KoreanEdit

PronunciationEdit

Revised Romanization? chada
Revised Romanization (translit.)? chada
McCune–Reischauer? ch'ada
Yale Romanization? chata

Etymology 1Edit

First attested in the Worin seokbo (月印釋譜 / 월인석보), 1459, as Middle Korean ᄎᆞ다 (Yale: chota).

VerbEdit

차다 (chada) (infinitive , sequential 차니)

  1. to fill
    그 상점은 휴일 판매를 위한 장난감들로 가득 찼다.
    Geu sangjeomeun hyu-il panmaereul wihan jangnan-gamdeullo gadeuk chatda.
    The store was filled with toys for holiday sale.
  2. to become filled
Derived termsEdit
ConjugationEdit

Etymology 2Edit

First attested in the Worin seokbo (月印釋譜 / 월인석보), 1459, as Middle Korean ᄎᆞ다 (Yale: chota).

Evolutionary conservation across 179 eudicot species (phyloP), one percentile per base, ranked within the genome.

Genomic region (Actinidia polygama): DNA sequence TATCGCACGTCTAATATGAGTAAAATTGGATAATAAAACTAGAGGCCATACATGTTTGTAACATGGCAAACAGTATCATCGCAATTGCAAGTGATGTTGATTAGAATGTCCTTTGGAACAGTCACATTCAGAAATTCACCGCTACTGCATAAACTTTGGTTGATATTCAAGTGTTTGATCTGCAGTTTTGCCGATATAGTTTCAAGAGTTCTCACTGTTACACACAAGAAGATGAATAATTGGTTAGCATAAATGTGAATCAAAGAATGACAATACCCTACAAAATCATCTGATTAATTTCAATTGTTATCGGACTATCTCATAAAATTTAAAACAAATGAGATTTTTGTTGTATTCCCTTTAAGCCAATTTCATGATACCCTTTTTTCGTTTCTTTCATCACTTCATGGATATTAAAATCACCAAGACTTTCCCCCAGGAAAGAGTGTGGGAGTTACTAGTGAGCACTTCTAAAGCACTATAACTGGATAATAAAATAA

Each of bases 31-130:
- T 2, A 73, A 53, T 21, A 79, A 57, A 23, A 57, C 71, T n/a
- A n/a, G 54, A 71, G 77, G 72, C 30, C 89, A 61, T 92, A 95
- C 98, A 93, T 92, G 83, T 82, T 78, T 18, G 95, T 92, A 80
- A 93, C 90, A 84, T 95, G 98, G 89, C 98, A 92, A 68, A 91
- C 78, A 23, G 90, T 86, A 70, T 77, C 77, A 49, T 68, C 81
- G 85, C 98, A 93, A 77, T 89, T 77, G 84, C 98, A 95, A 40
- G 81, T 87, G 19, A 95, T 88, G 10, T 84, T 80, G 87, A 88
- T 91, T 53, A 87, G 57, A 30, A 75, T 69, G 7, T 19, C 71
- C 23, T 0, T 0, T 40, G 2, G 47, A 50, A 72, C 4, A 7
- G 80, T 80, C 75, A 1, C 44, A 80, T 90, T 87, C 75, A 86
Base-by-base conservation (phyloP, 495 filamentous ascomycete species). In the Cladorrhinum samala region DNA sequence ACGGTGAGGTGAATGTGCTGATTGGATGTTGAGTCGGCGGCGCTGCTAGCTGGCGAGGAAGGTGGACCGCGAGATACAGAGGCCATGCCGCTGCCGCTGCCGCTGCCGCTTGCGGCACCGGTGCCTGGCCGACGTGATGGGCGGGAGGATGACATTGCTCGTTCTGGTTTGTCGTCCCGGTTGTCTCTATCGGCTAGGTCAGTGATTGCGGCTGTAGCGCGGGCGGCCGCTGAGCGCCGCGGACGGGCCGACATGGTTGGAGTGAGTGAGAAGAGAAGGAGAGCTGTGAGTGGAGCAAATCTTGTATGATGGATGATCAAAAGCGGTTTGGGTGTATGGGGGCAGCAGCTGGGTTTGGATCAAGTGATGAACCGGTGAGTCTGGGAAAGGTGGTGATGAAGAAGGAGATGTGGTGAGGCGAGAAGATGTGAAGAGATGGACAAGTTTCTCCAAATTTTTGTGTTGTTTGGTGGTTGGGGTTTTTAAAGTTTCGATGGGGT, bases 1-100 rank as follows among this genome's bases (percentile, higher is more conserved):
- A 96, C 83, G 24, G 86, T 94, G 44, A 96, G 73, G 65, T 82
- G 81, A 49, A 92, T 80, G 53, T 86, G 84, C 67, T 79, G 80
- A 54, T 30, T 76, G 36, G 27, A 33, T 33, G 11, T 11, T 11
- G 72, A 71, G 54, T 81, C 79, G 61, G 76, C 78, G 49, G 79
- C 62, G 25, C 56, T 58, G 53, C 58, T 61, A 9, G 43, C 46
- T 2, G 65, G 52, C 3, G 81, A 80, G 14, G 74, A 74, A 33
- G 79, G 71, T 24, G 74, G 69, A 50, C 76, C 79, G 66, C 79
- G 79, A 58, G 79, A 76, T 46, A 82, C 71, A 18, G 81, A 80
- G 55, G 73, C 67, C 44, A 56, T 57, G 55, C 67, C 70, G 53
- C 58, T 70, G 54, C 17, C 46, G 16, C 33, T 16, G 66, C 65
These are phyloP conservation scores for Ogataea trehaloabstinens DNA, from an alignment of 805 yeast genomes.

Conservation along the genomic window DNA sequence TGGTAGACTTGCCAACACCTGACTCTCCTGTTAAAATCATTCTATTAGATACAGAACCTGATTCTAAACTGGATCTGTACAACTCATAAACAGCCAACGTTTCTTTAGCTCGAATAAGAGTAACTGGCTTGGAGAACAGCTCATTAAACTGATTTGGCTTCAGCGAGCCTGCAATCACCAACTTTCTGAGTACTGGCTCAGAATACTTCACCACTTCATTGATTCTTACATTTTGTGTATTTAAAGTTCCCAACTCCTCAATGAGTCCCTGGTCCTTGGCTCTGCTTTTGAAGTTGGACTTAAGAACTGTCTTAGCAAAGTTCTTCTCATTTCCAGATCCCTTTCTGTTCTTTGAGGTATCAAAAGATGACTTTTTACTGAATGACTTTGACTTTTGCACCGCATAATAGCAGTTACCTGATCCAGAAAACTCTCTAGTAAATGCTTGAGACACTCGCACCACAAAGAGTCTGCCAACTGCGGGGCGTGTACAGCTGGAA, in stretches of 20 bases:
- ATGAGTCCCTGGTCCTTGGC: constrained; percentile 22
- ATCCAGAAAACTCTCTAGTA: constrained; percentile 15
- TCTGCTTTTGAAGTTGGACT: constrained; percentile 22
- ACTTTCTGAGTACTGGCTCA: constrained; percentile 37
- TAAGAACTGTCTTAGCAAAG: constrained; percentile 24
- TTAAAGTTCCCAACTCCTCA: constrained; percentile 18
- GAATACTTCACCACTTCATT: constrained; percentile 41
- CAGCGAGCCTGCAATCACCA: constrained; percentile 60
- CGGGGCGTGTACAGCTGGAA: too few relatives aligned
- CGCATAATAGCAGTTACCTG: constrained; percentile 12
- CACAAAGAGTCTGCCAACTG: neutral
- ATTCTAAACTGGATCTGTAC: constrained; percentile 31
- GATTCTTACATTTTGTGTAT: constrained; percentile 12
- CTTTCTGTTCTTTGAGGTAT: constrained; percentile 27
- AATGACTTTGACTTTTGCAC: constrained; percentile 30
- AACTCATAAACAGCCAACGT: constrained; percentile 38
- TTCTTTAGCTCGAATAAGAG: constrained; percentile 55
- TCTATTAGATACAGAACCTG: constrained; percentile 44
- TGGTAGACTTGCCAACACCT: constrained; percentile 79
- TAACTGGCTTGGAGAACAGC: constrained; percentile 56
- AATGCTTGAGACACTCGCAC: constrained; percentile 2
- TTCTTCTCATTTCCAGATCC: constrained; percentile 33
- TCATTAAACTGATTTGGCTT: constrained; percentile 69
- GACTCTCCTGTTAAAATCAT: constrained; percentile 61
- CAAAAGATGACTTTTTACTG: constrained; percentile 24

AdjectiveEdit

차다 (chada) (infinitive , sequential 차니)

  1. (to be) cold to the touch
See alsoEdit
ConjugationEdit

Etymology 3Edit

First attested in the Bullyu dugongbu si eonhae (分類杜工部詩諺解 / 분류두공부시언해), 1481, as Middle Korean ᄎᆞ다 (Yale: chota).

VerbEdit

차다 (chada) (infinitive , sequential 차니)

  1. to kick
  2. (colloquial) to dump someone, to end a romantic relationship; to reject a confession of love
Derived termsEdit
  • (causative): 차이다 (chaida, “to be kicked; to be rejected (by a crush); to be dumped (by a partner)”)
ConjugationEdit

Etymology 4Edit

First attested in the Yongbi eocheonga (龍飛御天歌 / 용비어천가), 1447, as Middle Korean ᄎᆞ다 (Yale: chota).

VerbEdit

차다 (chada) (infinitive , sequential 차니)

  1. to put on; to don; to hang on one's body
ConjugationEdit